Copyleft licenses only come into play during distribution -- and I'm arguing that in Google's case, there's no distribution of software, merely a service.

chromatic
2007-08-23 12:41:04
@johnmc, I care if the process works and if the service is at the level of quality I expect. I don't care about the license to the software or if they use software at all.
Levitating man
2007-08-23 12:51:23
"Copyleft licenses only come into play during distribution"


Well, that's the loophole, isn't it? These companies are creating derivative works that aren't free or open by making their software available as a service instead of a distribution.

chromatic
2007-08-23 13:01:17
@Levitating man, that's only a problem if you believe that creating derivative works is in and of itself against the spirit of a copyleft license.


It's also difficult to prove that anyone who's not redistributing the code has created a derivative work, not to mention very difficult to use copyright law to force all undistributed derivative works to send their changes upstream.


It's fine with me if someone chooses not to take advantage of any or all of the four freedoms of software. It's not fine with me if the recipient of copyleft software redistributes it but tries to withhold any of those freedoms from recipients.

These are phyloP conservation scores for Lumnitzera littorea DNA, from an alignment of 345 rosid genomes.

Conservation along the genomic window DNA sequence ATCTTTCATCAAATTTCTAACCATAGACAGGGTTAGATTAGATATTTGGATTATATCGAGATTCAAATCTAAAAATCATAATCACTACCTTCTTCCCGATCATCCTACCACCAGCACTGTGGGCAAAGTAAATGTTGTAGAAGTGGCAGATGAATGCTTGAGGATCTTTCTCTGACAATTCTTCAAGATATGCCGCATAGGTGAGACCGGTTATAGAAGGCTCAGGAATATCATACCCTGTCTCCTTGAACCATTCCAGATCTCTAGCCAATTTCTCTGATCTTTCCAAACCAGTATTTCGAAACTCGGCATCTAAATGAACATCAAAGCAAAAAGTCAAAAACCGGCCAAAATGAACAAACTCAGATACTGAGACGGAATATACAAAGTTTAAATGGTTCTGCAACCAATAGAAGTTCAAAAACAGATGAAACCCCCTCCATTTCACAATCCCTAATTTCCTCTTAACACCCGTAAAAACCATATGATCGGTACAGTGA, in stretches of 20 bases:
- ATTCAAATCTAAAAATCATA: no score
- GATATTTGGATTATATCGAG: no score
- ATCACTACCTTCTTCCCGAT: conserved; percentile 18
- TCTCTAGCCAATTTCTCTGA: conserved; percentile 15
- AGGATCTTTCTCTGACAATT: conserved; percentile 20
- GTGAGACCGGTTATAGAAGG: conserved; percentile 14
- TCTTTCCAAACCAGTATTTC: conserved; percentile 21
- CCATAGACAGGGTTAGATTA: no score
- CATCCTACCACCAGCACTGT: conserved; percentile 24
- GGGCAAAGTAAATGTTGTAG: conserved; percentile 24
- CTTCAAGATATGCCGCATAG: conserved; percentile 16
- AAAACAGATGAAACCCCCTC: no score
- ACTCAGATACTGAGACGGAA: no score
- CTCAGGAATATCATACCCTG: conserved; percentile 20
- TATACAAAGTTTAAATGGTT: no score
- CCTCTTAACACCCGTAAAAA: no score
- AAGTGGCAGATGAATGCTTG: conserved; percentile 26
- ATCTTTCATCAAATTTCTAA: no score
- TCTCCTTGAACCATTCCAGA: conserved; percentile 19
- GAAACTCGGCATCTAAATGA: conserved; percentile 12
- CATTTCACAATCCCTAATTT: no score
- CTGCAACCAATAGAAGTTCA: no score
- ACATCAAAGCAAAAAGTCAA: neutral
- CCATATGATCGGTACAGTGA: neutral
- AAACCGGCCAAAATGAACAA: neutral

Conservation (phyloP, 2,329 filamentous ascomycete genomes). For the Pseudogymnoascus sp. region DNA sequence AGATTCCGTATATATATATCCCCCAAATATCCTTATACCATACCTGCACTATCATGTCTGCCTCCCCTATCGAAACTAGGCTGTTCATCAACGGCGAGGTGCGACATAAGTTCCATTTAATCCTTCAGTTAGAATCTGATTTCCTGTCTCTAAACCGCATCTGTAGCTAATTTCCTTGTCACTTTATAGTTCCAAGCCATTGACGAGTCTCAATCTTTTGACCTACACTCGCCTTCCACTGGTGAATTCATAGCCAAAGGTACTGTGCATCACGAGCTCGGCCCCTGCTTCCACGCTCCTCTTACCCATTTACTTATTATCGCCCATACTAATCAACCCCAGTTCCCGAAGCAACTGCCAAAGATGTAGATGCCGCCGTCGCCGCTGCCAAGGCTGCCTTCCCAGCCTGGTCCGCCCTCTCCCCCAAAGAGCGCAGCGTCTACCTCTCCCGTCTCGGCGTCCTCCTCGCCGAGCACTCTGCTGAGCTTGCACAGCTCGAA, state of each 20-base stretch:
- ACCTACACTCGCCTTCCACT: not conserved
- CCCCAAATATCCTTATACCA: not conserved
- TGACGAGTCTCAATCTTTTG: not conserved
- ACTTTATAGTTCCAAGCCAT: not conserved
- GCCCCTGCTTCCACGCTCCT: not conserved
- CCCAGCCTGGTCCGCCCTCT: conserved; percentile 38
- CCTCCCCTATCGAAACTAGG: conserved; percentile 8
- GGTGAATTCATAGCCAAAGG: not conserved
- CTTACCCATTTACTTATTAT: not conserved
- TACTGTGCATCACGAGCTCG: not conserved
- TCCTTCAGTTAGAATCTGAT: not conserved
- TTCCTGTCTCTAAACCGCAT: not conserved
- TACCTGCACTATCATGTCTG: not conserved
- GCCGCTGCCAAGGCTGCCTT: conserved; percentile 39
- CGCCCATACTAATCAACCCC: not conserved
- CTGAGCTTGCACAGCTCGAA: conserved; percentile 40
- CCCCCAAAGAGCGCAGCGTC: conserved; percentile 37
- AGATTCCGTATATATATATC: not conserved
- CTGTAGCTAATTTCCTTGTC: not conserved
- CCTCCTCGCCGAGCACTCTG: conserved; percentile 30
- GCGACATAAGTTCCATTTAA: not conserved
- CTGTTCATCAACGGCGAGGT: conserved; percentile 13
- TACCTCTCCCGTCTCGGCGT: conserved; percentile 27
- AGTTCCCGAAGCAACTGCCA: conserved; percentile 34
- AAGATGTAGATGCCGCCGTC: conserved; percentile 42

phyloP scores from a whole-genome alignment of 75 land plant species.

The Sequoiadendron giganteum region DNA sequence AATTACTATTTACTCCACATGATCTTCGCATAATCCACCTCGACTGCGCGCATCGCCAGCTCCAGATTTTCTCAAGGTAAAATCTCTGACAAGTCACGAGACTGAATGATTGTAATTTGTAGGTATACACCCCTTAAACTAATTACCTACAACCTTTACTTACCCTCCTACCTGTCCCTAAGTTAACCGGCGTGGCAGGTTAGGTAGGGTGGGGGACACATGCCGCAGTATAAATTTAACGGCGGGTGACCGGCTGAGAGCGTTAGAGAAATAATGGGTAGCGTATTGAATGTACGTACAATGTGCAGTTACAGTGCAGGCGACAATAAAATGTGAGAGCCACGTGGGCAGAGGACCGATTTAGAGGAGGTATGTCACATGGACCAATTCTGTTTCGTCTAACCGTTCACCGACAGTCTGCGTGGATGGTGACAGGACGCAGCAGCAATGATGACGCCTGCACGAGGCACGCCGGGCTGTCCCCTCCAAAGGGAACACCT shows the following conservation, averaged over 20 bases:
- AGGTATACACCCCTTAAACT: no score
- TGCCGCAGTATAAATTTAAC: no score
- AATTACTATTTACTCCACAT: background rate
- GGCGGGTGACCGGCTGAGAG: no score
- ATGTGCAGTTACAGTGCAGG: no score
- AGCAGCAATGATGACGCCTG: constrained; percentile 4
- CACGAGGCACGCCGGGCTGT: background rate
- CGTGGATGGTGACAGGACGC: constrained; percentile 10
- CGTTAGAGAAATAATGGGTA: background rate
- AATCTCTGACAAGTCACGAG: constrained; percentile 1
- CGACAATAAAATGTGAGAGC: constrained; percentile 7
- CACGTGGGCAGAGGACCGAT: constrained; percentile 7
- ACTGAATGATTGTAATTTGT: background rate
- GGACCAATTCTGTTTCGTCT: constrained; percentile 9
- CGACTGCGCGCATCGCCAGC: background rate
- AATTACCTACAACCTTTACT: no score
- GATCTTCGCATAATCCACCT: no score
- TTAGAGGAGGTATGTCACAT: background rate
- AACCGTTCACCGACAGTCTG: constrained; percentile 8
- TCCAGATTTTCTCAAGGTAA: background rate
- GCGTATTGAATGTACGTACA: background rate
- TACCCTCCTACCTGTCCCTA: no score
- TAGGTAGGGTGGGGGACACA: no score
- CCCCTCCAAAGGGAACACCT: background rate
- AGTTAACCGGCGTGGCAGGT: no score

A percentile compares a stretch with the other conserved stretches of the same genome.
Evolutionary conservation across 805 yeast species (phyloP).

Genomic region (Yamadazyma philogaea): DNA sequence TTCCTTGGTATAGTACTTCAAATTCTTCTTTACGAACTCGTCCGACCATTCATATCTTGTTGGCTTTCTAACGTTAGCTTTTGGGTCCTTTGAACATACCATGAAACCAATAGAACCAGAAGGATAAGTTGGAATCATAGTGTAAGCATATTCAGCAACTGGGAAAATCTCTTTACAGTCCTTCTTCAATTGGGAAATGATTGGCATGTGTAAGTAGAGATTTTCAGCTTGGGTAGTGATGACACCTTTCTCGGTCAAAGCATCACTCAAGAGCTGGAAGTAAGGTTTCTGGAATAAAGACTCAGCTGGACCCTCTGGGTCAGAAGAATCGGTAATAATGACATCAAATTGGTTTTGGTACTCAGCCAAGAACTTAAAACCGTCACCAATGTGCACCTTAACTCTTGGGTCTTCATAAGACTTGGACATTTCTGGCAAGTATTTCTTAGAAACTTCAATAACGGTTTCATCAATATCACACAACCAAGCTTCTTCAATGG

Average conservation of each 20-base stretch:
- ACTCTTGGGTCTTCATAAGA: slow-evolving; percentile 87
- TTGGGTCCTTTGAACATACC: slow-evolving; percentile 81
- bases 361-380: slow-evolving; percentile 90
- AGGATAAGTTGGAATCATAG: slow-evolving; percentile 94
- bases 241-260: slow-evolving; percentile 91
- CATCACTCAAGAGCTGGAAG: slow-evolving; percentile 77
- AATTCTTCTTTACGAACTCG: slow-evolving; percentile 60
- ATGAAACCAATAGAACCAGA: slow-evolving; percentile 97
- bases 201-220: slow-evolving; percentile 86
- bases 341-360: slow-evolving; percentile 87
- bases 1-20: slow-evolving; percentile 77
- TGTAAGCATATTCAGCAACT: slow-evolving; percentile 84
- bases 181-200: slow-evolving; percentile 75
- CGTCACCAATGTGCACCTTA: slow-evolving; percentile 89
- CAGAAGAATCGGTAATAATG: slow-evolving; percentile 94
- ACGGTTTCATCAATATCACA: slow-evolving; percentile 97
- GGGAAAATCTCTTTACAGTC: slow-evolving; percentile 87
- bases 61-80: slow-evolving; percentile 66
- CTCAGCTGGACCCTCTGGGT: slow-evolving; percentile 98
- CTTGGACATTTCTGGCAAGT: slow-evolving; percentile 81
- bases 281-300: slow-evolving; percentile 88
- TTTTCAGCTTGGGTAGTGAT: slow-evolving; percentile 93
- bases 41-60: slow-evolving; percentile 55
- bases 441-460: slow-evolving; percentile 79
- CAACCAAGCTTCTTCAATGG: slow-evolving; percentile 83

Simon Hibbs
2007-08-23 13:21:53
Levitating Man: "But many of these communities DO care how their code is used."


Some people in those comunities suffer from the delusion that it's their business, but it isn't. Accountants make money from using OpenOffice.org, but that's their business and nobody else's. Linux might be used in guded missiles, but if it is that's no business of Linus's. Free software is about freedom for the user, and services companies are users.

undefined
2007-08-23 14:44:06
honestly, anybody who has given serious thought to the "argument" has already drawn a line in the sand. so i don't write the following to convince anybody, or to poke holes in their argument, but to explain my viewpoint to those who are new to this and trying to reason their way through it.


in a web service, i am the user. if by using that web service i am directly interfacing copylefted software that the service provider refuses to redistribute the source code for, then my free software rights are being violated.


alice writes an online rss reader in php. i host a tweaked copy of alice's software on my own website (for myself, family, & friends). bob takes alice's software, modifies it, and runs it on his website for public use (making money off online advertising). i like bob's improvements and begin using it while recommending that all my users export their feeds (as opml) and migrate to bob's service.


what happens if bob shuts down his website (but gives everybody a chance to export their rss feeds)? what happens if a new website's rss feed exposes bugs in the software's rss parser, which alice fixes in the upstream version, but i can't integrate into bob's version that i'm using (or host myself because bob won't release his modifications for me to apply to alice's fixed version)?